Type II restriction enzymes (REases) are indispensible tools of modern medical research. It has long been a goal of REase manufacturers to be able to offer programmable specificity enzymes, where the sequence recognized and resulting cutting activity can be precisely directed to any desired point in a DNA, as this will offer opportunity for improvement in many applications, from DNA sequencing to gene therapy. We have identified a new family of Type II endonucleases that are amenable for the first time to the rational engineering of new DNA binding and cleavage specificities. To commercialize potentially thousands of new enzymes, we propose a structure-based approach, using crystallographic information to identify specificity determinants, which can then be rationally mutated to generate new nucleases with programmable specificities. In phase I of this application, we will prepare large amounts of several MmeI family enzymes, with the goal of having in hand well-diffracting crystals for two MmeI-family enzymes. In preliminary studies we have obtained well-diffracting cocrystals of MmeI that are highly suitable for structure determination. In Phase II, we will first determine structures for two MmeI family enzymes bound to DNA and then, as part of aim 2, use that information together with structure-based amino acid sequence alignments to generate a code of position-specific amino acids for the engineering of nucleases with programmable specificities.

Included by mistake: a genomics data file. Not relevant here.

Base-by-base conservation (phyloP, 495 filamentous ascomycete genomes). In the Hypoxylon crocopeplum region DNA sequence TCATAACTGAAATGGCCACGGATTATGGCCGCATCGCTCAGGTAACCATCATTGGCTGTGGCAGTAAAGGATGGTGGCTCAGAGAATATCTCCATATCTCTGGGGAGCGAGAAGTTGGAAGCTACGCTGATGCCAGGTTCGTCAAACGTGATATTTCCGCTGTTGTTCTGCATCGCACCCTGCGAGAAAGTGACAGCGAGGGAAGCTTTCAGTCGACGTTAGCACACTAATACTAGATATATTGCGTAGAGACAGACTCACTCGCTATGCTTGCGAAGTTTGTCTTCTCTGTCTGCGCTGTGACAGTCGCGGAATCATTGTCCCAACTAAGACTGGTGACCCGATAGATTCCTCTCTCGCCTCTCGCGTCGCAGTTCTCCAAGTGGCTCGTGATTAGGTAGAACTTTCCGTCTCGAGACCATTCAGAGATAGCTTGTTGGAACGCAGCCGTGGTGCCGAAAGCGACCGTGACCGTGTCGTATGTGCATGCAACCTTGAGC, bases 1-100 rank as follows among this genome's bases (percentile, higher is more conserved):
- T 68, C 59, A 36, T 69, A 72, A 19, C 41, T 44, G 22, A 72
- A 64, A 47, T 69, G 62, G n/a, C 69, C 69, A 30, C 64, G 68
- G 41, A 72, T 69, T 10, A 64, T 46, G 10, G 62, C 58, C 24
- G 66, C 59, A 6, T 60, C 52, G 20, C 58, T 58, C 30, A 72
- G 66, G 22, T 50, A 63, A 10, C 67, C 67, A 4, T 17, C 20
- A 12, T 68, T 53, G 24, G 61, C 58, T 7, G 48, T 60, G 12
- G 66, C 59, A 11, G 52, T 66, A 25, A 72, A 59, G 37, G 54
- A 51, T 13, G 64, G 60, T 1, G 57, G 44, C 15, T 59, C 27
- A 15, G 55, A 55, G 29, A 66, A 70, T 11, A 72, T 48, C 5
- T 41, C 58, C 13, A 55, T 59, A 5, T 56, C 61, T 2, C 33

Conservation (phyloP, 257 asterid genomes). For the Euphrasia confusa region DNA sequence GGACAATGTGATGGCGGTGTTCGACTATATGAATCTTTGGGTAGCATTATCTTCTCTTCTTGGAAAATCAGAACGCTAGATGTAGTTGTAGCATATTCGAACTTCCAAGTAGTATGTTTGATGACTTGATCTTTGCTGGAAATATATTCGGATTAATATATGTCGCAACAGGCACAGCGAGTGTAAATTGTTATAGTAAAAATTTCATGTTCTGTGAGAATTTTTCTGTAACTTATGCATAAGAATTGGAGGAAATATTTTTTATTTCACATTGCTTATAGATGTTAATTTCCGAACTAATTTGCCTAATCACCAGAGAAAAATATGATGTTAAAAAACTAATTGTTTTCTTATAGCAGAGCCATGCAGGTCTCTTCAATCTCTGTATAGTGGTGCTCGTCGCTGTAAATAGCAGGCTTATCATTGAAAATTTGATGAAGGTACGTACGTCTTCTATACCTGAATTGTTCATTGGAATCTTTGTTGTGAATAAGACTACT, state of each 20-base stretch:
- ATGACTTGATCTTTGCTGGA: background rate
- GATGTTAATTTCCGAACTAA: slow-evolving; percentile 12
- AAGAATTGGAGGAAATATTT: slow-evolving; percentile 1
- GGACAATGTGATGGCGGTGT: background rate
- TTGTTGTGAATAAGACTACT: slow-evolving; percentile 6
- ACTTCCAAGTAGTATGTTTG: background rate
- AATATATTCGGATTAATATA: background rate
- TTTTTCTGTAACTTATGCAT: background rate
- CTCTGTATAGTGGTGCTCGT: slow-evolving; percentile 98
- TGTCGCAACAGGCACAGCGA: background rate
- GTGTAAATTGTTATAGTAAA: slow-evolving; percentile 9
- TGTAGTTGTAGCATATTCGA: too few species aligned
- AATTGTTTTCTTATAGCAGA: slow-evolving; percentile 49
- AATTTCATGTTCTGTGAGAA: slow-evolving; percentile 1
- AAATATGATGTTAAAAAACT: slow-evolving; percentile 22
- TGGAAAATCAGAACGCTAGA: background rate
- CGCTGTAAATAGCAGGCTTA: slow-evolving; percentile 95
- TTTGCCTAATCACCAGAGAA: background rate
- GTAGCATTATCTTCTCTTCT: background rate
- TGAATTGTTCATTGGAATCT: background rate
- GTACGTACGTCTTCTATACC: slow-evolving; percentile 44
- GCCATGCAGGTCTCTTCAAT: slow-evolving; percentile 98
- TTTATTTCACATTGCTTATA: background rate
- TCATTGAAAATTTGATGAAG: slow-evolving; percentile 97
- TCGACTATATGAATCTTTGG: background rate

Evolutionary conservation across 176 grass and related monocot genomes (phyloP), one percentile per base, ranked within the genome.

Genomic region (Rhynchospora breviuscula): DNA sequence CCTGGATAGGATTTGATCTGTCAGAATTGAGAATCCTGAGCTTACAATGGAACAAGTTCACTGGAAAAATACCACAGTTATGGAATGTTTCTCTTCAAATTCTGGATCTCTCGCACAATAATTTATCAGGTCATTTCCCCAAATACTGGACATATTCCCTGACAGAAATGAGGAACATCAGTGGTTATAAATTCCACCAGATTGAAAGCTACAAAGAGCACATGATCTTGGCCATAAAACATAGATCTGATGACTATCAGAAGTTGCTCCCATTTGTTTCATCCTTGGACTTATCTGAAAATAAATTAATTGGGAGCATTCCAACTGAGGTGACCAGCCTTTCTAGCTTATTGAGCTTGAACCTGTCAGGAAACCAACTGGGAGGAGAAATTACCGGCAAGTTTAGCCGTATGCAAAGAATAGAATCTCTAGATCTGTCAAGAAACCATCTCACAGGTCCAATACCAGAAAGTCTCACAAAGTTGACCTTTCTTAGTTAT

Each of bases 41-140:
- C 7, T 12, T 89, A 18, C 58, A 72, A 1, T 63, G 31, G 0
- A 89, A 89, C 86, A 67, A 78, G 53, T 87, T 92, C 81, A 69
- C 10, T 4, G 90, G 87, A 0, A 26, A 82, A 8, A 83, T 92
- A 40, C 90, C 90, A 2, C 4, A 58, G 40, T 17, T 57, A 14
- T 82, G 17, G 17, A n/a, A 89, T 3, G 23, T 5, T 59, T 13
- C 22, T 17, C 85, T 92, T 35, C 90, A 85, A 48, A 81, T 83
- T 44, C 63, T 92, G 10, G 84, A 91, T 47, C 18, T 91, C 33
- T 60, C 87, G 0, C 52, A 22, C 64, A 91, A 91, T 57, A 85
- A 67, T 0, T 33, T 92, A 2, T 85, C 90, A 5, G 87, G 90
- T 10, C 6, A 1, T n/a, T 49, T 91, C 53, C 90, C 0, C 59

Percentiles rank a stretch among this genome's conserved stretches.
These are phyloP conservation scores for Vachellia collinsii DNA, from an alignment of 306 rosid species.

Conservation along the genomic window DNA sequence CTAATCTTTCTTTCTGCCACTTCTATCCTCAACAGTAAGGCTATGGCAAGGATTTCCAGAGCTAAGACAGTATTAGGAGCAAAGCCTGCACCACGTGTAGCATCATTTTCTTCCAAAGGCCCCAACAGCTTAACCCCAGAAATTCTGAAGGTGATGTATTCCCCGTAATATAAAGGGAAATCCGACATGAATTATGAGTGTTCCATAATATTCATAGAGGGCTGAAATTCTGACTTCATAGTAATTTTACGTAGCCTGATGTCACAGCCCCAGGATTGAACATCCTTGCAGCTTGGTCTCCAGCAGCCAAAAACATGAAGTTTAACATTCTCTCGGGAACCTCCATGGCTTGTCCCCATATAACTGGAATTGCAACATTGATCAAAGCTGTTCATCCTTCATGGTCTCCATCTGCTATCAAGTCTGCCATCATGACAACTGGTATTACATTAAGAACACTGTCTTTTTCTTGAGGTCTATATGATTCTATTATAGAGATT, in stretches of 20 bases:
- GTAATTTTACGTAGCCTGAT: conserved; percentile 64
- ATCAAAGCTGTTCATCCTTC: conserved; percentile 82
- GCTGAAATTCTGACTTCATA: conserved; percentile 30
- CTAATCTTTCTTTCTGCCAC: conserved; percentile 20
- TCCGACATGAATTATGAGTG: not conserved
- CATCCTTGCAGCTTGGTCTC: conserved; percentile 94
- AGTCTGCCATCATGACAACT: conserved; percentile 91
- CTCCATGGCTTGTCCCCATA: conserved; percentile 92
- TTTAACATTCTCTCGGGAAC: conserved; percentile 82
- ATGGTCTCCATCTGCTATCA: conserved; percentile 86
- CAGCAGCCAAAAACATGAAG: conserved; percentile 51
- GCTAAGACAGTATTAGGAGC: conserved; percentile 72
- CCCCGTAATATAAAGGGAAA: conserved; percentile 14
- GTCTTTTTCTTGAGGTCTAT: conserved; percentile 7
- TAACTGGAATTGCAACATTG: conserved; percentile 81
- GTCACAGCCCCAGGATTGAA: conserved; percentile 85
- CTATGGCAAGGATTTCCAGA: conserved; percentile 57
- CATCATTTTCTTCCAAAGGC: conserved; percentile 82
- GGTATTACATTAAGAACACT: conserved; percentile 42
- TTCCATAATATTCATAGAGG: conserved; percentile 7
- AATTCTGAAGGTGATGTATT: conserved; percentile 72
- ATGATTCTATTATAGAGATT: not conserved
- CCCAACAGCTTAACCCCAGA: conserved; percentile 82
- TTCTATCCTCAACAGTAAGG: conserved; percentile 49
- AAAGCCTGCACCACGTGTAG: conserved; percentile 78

In aim 3, we will generate the potentially thousands of new specificity enzymes using site-directed mutagenesis protocols and, in aim 4, refine our understanding of specificity within this novel family of enzymes through structures of select mutants. An important application of MmeI-like enzymes is in technologies such as Serial Analysis of Gene Expression (SAGE) and paired-end sequence reads in next-generation DNA sequencing methods. Thus, as part of aim 5, we will use the structural information to engineer enzymes with extended reach between the recognition and cleavage sites for improving the quality of SAGE data and for speeding the assembly of genomes in DNA sequencing methods. Engineered Mme-I-like enzymes also offer the potential for targeted therapeutic use with minimal off target cleavage and toxicity.
In aim 6, we will use our structural information to generate rare cutting MmeI-like endonucleases for therapeutic use.
Type II restriction enzymes (REases) are indispensible tools of modern medical research. We propose to generate and commercialize thousands of new REases with programmable specificities for applications ranging from DNA sequencing to gene therapy.